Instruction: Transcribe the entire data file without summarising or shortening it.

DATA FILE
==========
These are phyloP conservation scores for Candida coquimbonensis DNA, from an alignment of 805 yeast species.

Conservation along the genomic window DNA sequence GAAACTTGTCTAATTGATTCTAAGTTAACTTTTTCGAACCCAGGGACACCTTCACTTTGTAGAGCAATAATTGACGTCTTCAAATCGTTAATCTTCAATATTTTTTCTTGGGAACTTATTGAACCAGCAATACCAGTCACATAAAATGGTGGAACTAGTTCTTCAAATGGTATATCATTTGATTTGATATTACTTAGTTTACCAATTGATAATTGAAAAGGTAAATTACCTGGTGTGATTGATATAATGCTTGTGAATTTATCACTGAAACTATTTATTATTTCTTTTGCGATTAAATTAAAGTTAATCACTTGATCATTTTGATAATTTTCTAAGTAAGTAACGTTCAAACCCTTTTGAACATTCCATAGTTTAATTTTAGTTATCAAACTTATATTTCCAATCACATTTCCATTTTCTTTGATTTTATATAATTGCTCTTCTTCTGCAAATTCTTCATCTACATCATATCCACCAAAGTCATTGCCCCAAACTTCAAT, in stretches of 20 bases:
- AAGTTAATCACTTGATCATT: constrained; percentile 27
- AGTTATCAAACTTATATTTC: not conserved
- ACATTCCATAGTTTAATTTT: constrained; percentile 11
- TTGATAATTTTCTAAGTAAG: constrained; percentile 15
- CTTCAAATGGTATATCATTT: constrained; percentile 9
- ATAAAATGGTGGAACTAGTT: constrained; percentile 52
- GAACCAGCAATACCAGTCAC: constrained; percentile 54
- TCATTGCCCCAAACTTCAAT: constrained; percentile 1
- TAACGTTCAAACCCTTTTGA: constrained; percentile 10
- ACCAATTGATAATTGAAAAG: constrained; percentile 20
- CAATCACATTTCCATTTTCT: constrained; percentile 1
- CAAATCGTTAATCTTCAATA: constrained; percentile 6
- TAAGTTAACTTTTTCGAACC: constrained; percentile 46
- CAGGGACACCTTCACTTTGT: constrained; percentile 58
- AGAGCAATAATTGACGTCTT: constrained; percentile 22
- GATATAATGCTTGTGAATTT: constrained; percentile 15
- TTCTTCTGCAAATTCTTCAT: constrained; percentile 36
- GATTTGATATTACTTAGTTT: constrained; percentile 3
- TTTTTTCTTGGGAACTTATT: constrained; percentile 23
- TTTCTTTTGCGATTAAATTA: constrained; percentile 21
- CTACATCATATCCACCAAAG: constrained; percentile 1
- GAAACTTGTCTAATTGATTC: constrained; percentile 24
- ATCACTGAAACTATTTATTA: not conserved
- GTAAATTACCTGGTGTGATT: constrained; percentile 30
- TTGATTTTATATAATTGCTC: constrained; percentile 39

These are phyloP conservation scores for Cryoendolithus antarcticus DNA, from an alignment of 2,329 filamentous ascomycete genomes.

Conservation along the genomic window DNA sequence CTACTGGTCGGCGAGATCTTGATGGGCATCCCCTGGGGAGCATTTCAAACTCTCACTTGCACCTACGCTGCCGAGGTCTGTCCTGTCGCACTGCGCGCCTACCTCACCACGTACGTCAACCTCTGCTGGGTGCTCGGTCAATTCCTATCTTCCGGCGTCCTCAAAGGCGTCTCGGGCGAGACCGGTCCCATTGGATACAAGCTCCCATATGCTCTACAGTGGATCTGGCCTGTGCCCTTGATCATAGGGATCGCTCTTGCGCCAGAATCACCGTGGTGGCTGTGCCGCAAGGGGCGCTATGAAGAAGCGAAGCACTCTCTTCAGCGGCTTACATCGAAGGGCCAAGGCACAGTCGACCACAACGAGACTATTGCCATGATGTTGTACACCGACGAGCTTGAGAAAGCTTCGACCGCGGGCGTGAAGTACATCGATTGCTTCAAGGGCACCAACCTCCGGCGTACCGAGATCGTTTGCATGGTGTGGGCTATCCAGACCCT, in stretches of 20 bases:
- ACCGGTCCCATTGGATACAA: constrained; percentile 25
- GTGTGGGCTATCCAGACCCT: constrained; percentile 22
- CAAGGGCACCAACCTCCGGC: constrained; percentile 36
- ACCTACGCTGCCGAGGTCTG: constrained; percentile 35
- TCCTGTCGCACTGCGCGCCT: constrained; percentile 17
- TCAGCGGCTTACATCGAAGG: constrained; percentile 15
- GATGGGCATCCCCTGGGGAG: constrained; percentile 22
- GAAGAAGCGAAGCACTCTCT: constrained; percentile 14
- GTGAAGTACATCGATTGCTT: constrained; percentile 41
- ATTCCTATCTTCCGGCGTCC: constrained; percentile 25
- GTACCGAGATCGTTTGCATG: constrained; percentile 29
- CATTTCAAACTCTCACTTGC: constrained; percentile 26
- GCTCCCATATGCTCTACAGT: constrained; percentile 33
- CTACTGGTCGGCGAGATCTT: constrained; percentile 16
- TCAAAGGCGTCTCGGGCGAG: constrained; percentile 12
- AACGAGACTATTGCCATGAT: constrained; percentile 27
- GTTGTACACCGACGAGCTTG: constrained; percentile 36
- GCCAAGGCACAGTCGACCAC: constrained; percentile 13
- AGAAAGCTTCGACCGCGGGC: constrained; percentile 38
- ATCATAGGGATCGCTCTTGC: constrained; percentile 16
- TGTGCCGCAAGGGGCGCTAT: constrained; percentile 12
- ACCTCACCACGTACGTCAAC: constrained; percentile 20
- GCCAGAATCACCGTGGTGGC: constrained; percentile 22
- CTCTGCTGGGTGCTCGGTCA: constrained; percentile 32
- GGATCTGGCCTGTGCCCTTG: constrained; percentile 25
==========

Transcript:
These are phyloP conservation scores for Candida coquimbonensis DNA, from an alignment of 805 yeast species.

Conservation along the genomic window DNA sequence GAAACTTGTCTAATTGATTCTAAGTTAACTTTTTCGAACCCAGGGACACCTTCACTTTGTAGAGCAATAATTGACGTCTTCAAATCGTTAATCTTCAATATTTTTTCTTGGGAACTTATTGAACCAGCAATACCAGTCACATAAAATGGTGGAACTAGTTCTTCAAATGGTATATCATTTGATTTGATATTACTTAGTTTACCAATTGATAATTGAAAAGGTAAATTACCTGGTGTGATTGATATAATGCTTGTGAATTTATCACTGAAACTATTTATTATTTCTTTTGCGATTAAATTAAAGTTAATCACTTGATCATTTTGATAATTTTCTAAGTAAGTAACGTTCAAACCCTTTTGAACATTCCATAGTTTAATTTTAGTTATCAAACTTATATTTCCAATCACATTTCCATTTTCTTTGATTTTATATAATTGCTCTTCTTCTGCAAATTCTTCATCTACATCATATCCACCAAAGTCATTGCCCCAAACTTCAAT, in stretches of 20 bases:
- AAGTTAATCACTTGATCATT: constrained; percentile 27
- AGTTATCAAACTTATATTTC: not conserved
- ACATTCCATAGTTTAATTTT: constrained; percentile 11
- TTGATAATTTTCTAAGTAAG: constrained; percentile 15
- CTTCAAATGGTATATCATTT: constrained; percentile 9
- ATAAAATGGTGGAACTAGTT: constrained; percentile 52
- GAACCAGCAATACCAGTCAC: constrained; percentile 54
- TCATTGCCCCAAACTTCAAT: constrained; percentile 1
- TAACGTTCAAACCCTTTTGA: constrained; percentile 10
- ACCAATTGATAATTGAAAAG: constrained; percentile 20
- CAATCACATTTCCATTTTCT: constrained; percentile 1
- CAAATCGTTAATCTTCAATA: constrained; percentile 6
- TAAGTTAACTTTTTCGAACC: constrained; percentile 46
- CAGGGACACCTTCACTTTGT: constrained; percentile 58
- AGAGCAATAATTGACGTCTT: constrained; percentile 22
- GATATAATGCTTGTGAATTT: constrained; percentile 15
- TTCTTCTGCAAATTCTTCAT: constrained; percentile 36
- GATTTGATATTACTTAGTTT: constrained; percentile 3
- TTTTTTCTTGGGAACTTATT: constrained; percentile 23
- TTTCTTTTGCGATTAAATTA: constrained; percentile 21
- CTACATCATATCCACCAAAG: constrained; percentile 1
- GAAACTTGTCTAATTGATTC: constrained; percentile 24
- ATCACTGAAACTATTTATTA: not conserved
- GTAAATTACCTGGTGTGATT: constrained; percentile 30
- TTGATTTTATATAATTGCTC: constrained; percentile 39

These are phyloP conservation scores for Cryoendolithus antarcticus DNA, from an alignment of 2,329 filamentous ascomycete genomes.

Conservation along the genomic window DNA sequence CTACTGGTCGGCGAGATCTTGATGGGCATCCCCTGGGGAGCATTTCAAACTCTCACTTGCACCTACGCTGCCGAGGTCTGTCCTGTCGCACTGCGCGCCTACCTCACCACGTACGTCAACCTCTGCTGGGTGCTCGGTCAATTCCTATCTTCCGGCGTCCTCAAAGGCGTCTCGGGCGAGACCGGTCCCATTGGATACAAGCTCCCATATGCTCTACAGTGGATCTGGCCTGTGCCCTTGATCATAGGGATCGCTCTTGCGCCAGAATCACCGTGGTGGCTGTGCCGCAAGGGGCGCTATGAAGAAGCGAAGCACTCTCTTCAGCGGCTTACATCGAAGGGCCAAGGCACAGTCGACCACAACGAGACTATTGCCATGATGTTGTACACCGACGAGCTTGAGAAAGCTTCGACCGCGGGCGTGAAGTACATCGATTGCTTCAAGGGCACCAACCTCCGGCGTACCGAGATCGTTTGCATGGTGTGGGCTATCCAGACCCT, in stretches of 20 bases:
- ACCGGTCCCATTGGATACAA: constrained; percentile 25
- GTGTGGGCTATCCAGACCCT: constrained; percentile 22
- CAAGGGCACCAACCTCCGGC: constrained; percentile 36
- ACCTACGCTGCCGAGGTCTG: constrained; percentile 35
- TCCTGTCGCACTGCGCGCCT: constrained; percentile 17
- TCAGCGGCTTACATCGAAGG: constrained; percentile 15
- GATGGGCATCCCCTGGGGAG: constrained; percentile 22
- GAAGAAGCGAAGCACTCTCT: constrained; percentile 14
- GTGAAGTACATCGATTGCTT: constrained; percentile 41
- ATTCCTATCTTCCGGCGTCC: constrained; percentile 25
- GTACCGAGATCGTTTGCATG: constrained; percentile 29
- CATTTCAAACTCTCACTTGC: constrained; percentile 26
- GCTCCCATATGCTCTACAGT: constrained; percentile 33
- CTACTGGTCGGCGAGATCTT: constrained; percentile 16
- TCAAAGGCGTCTCGGGCGAG: constrained; percentile 12
- AACGAGACTATTGCCATGAT: constrained; percentile 27
- GTTGTACACCGACGAGCTTG: constrained; percentile 36
- GCCAAGGCACAGTCGACCAC: constrained; percentile 13
- AGAAAGCTTCGACCGCGGGC: constrained; percentile 38
- ATCATAGGGATCGCTCTTGC: constrained; percentile 16
- TGTGCCGCAAGGGGCGCTAT: constrained; percentile 12
- ACCTCACCACGTACGTCAAC: constrained; percentile 20
- GCCAGAATCACCGTGGTGGC: constrained; percentile 22
- CTCTGCTGGGTGCTCGGTCA: constrained; percentile 32
- GGATCTGGCCTGTGCCCTTG: constrained; percentile 25